Maryland Foreclosure Law
Maryland Foreclosure Law Summary
Stop Maryland Foreclosure
– Judicial Foreclosure Available: Yes
– Non-Judicial Foreclosure Available: Yes, with restrictions
– Primary Security Instruments: Deed of Trust, Mortgage
– Timeline: Typically 90 days
– Right of Redemption: No
– Deficiency Judgments Allowed: Yes
In Maryland, lenders may foreclose on a mortgage or deed of trust in default using either the judicial, assent to decree, or non-judicial foreclosure process.
In cases where the security instrument contains neither a power of sale nor an assent to a decree, a lender must file a complaint against the borrower and obtain a decree of sale from a court having jurisdiction in the county where the property is located before foreclosure proceedings can begin. The court will then determine whether a default has occurred.
If the court finds that a default has occurred it shall: 1) fix the amount of the debt, interest, and costs then due; and 2) provide a reasonable time within which payment may be made. The court may order that if payment is not made within the time fixed in the order, the property must be sold to satisfy the debt.
Assent To Decree Foreclosure
Assent to a decree foreclosure is used when a provision in the security document declares an assent to the entry of an order for the sale of the property upon a specified default. Lenders who use the assent to decree foreclosure must file a complaint to foreclose. However, it is not necessary for a hearing to be held prior to the foreclosure sale.
The non-judicial process of foreclosure is used when a power of sale clause exists in a mortgage or deed of trust. A “power of sale” clause is the clause in a deed of trust or mortgage, in which the borrower pre-authorizes the sale of property to pay off the balance on a loan in the event of the their default. In deeds of trust or mortgages where a power of sale exists, the power given to the lender to sell the property may be executed by the lender or their representative, typically referred to as the trustee.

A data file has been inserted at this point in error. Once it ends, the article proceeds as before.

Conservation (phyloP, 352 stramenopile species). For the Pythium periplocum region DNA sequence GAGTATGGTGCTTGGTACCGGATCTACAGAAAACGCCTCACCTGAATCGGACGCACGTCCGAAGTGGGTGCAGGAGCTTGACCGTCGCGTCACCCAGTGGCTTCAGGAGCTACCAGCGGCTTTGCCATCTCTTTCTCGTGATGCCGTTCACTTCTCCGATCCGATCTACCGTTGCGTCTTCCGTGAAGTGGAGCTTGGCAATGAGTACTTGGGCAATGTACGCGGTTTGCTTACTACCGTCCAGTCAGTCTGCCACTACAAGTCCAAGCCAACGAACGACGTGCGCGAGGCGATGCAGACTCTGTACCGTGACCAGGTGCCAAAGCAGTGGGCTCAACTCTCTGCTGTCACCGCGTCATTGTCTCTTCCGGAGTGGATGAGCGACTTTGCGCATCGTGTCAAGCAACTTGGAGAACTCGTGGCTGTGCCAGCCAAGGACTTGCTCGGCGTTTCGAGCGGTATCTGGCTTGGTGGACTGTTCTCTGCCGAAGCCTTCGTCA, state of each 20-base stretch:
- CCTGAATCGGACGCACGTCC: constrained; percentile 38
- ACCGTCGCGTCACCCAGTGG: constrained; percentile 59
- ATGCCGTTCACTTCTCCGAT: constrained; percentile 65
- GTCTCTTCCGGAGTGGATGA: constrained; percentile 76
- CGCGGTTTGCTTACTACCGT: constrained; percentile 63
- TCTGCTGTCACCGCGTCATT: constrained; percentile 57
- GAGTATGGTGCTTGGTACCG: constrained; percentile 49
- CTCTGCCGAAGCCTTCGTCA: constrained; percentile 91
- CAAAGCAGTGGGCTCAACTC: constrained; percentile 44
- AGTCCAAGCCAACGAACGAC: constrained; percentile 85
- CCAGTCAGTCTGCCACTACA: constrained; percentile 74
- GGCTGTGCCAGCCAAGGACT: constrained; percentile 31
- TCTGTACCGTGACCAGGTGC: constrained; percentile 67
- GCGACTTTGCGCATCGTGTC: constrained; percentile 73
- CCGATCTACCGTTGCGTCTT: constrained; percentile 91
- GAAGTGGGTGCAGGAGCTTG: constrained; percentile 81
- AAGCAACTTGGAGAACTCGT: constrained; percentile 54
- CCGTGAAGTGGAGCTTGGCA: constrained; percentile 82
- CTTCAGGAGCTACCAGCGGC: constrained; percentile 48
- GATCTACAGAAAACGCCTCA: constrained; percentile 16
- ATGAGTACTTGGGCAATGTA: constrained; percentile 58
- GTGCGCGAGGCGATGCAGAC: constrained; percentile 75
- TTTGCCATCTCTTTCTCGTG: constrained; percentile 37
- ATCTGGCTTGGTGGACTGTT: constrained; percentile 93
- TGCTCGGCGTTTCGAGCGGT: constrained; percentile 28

Despite the permission given in the power of sale clause, lenders in Maryland must still file an order to docket before foreclosure proceedings can begin. However, it is not necessary for a hearing to be held prior to the foreclosure sale.
Unless otherwise stated in the original loan document or ordered by the court, the following guidelines must be adhered to in any foreclosure proceedings:
- A notice of sale must be published in a newspaper of general circulation in the county where the property resides at least once a week for three (3) successive weeks, with the first publication to be not less than fifteen (15) days prior to sale and the last publication to be not more than one week prior to sale. The notice of sale must also be sent by certified and by registered mail, not more than thirty (30) days and not less than ten (10) days before the date of the sale, to the borrower at their last known address.
- The sale must be conducted by the person authorized to make the sale (i.e. trustee, sheriff) and may take place immediately outside the courthouse entrance, on the property itself or the location advertised in the notice of sale, if different. The terms of the sale vary by process.
- If the sale is postponed, notice of the new date of sale shall be published in the manner the original notice of sale was given.
- Within thirty (30) days after the sale, the person authorized to make the sale must file a complete report of the sale with the court. The clerk of the court will then issue a notice containing a brief description to identify the property and stating that the sale will be ratified unless cause to the contrary is shown within 30 days after the date of the notice. A copy of the notice shall be published at least once a week in each of three successive weeks before the expiration of the 30-day period in one or more newspapers of general circulation in the county in which the report of sale was filed.
- Lenders have a period of three (3) years to file for a deficiency judgment, but it is limited to the balance of the loan in default after the foreclosure sale proceeds have been applied.